By Maria Popova
We know that everything changes, that everything passes, transitions from one state to another, from one stage to another — and yet, in our irrational longing for permanence, we try and try to hedge against change, denounce it as deterioration, dread it as a prelude to death.
Nowhere is this dread more acute than in the changes incurred by the body, that crucible of the soul. And no one has offered a greater salve for it than Ursula K. Le Guin (October 21, 1929–January 22, 2018) in one of the essays from her altogether indispensable 1989 collection Dancing at the Edge of the World: Thoughts on Words, Women, Places (public library), which also gave us her reflections on writing and where ideas come from.
Living through one of the profoundest changes a human body-soul can undergo — menopause, long cottoned in the euphemism “change of life” — she writes:
The woman who is willing to make that change must become pregnant with herself, at last. She must bear herself, her third self, her old age, with travail and alone. Not many will help her with that birth.
Although biologically particular to female bodies, Le Guin goes on to observe, menopause is a lens on the universal experience of change and our civilizational bias against old age. With her characteristic largehearted, vast-minded, mischievous wisdom, she writes:
If a space ship came by from the friendly natives of the fourth planet of Altair, and the polite captain of the space ship said, “We have room for one passenger; will you spare us a single human being, so that we may converse at leisure during the long trip back to Altair and learn from an exemplary person the nature of the race?” — I suppose what most people would want to do is provide them with a fine, bright, brave young man, highly educated and in peak physical condition… There would surely be hundreds, thousands of volunteers, just such young men, all worthy. But I would not pick any of them. Nor would I pick any of the young women who would volunteer, some out of magnanimity and intellectual courage, others out of a profound conviction that Altair couldn’t possibly be any worse for a woman than Earth is.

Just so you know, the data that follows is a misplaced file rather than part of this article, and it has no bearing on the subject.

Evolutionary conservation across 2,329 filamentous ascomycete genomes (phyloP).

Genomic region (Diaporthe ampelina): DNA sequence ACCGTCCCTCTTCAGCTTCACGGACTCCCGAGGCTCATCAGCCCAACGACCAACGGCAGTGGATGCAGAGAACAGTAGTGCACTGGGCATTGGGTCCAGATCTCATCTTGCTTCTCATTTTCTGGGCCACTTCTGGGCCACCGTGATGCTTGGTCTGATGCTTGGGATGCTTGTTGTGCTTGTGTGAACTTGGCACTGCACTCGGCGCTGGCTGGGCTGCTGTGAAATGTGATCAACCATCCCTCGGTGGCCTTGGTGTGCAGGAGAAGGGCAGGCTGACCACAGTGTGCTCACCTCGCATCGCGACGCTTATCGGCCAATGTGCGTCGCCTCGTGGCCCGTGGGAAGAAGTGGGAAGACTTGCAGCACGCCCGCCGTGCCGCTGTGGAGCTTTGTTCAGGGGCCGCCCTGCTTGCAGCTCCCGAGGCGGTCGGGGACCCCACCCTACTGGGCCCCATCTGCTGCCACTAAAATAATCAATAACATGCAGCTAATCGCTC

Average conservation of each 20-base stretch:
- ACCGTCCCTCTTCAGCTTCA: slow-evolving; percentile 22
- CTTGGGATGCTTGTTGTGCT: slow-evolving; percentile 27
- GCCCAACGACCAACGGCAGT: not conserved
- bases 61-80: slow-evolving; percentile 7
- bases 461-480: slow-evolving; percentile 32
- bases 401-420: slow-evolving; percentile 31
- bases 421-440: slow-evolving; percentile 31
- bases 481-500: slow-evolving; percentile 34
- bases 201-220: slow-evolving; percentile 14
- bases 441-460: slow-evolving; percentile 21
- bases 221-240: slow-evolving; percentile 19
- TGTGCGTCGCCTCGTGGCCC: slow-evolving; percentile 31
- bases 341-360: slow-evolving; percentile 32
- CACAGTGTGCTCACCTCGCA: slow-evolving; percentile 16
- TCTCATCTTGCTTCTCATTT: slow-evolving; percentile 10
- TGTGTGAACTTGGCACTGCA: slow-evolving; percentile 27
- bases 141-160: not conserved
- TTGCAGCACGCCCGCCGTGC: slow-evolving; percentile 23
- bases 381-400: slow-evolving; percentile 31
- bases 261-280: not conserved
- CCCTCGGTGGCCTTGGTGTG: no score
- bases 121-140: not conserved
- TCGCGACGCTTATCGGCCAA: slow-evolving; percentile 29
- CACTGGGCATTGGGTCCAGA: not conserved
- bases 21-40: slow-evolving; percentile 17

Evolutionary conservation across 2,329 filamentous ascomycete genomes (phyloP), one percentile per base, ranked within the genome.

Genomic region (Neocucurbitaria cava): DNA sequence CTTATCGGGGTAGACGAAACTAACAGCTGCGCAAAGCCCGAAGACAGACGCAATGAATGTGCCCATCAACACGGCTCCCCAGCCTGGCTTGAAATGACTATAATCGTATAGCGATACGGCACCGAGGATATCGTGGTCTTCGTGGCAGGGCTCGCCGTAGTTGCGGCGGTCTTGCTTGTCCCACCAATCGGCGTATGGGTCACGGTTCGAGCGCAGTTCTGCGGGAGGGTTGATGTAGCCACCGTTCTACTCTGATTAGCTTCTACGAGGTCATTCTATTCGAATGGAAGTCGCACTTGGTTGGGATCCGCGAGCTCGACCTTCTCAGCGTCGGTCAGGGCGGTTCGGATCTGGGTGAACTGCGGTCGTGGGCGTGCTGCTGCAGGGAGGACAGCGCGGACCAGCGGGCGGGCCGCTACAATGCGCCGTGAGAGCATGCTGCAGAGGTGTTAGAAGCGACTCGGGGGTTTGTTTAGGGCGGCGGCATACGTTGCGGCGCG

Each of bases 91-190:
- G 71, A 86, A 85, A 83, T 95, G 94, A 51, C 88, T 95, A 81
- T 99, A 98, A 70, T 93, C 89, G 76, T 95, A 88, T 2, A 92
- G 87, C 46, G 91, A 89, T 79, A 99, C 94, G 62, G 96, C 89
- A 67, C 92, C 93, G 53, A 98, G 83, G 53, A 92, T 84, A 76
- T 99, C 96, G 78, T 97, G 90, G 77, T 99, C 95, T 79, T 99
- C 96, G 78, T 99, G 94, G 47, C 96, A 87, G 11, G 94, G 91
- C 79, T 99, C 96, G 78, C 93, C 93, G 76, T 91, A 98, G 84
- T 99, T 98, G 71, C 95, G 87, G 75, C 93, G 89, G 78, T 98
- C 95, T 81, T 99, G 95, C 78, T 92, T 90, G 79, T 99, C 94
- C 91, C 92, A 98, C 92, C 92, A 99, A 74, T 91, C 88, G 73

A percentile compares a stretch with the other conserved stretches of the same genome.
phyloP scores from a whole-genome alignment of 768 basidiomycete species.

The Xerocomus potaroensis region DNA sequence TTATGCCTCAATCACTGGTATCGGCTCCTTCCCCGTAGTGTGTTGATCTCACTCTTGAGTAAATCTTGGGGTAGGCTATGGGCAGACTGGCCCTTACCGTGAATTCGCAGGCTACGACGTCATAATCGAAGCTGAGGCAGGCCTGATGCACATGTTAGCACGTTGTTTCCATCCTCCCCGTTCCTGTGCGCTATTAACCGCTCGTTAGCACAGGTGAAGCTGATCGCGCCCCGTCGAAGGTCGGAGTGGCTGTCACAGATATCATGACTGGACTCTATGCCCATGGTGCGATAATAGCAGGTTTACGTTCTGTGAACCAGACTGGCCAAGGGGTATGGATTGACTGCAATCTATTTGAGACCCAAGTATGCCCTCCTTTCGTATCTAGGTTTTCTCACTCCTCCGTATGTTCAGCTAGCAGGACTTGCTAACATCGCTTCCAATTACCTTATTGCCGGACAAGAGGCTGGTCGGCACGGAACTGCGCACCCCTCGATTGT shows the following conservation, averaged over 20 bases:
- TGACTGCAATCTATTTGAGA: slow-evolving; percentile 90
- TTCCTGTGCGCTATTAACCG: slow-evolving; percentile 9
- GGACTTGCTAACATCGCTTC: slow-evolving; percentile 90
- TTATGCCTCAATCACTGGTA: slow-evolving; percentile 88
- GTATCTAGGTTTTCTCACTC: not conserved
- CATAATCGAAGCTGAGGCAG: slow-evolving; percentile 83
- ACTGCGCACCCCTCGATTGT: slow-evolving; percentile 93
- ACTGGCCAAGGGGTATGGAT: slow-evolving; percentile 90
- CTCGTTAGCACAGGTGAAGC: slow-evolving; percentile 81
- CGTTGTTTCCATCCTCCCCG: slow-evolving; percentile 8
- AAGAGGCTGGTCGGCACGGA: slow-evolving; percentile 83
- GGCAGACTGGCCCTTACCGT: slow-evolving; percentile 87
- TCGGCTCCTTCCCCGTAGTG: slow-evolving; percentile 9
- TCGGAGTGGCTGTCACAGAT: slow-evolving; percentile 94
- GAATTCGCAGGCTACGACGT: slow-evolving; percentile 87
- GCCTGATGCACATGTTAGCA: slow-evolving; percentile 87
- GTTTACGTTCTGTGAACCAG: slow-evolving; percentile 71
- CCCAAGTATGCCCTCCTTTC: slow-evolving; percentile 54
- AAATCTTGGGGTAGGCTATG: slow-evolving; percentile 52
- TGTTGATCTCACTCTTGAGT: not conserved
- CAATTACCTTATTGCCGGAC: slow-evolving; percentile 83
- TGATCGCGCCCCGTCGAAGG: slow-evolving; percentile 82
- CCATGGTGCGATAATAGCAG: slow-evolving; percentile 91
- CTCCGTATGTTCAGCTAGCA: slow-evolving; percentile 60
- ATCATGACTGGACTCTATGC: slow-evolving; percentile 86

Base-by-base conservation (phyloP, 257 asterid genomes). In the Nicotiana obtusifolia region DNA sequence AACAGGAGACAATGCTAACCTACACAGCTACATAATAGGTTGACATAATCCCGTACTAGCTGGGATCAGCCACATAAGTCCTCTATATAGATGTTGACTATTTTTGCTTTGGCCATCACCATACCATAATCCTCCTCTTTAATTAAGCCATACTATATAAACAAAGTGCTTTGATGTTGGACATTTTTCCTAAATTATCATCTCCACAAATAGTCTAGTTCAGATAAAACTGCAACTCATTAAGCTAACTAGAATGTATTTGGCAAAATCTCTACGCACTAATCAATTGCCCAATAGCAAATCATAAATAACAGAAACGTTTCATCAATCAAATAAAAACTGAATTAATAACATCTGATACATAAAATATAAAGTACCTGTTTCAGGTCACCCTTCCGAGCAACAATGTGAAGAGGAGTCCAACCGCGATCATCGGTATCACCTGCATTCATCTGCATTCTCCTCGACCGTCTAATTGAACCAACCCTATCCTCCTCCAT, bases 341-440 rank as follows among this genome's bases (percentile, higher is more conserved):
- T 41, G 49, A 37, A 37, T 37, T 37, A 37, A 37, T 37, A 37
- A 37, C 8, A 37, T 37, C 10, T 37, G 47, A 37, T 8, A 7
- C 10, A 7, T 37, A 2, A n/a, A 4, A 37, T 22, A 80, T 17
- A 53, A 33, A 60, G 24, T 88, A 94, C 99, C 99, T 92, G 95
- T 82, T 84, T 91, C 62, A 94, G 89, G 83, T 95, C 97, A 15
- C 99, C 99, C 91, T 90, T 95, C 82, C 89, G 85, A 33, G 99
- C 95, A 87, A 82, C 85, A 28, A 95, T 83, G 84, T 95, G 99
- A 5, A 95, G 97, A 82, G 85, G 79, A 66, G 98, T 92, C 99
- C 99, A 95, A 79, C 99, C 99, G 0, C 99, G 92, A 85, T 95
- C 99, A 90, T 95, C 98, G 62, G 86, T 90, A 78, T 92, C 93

What I would do is go down to the local Woolworth’s, or the local village marketplace, and pick an old woman, over sixty, from behind the costume jewelry counter or the betel-nut booth. Her hair would not be red or blonde or lustrous dark, her skin would not be dewy fresh, she would not have the secret of eternal youth. She might, however, show you a small snapshot of her grandson, who is working in Nairobi. She is a bit vague about where Nairobi is, but extremely proud of the grandson. She has worked hard at small, unimportant jobs all her life, jobs like cooking, cleaning, bringing up kids, selling little objects of adornment or pleasure to other people.
With an eye to our troubled cultural model of aging — something Le Guin would address several years later in her exquisite meditation on the art of growing older — she adds:
The trouble is, she will be very reluctant to volunteer. “What would an old woman like me do on Altair?” she’ll say. “You ought to send one of those scientist men, they can talk to those funny-looking green people. Maybe Dr. Kissinger should go. What about sending the Shaman?” It will be very hard to explain to her that we want her to go because only a person who has experienced, accepted, and acted the entire human condition — the essential quality of which is Change — can fairly represent humanity. “Me?” she’ll say, just a trifle slyly. “But I never did anything.”
But it won’t wash. She knows, though she won’t admit it, that Dr. Kissinger has not gone and will never go where she has gone, that the scientists and the shamans have not done what she has done. Into the space ship, Granny.
Complement with Simone de Beauvoir on how to grow old without letting life become a parody of itself, Bertrand Russell on the key to growing old contentedly, and Grace Paley’s almost unbearably wonderful instruction on the art of growing older, then revisit Le Guin on storytelling and the power of language, suffering and getting to the other side of pain, the magic of real human conversation, and the poetry of penguins.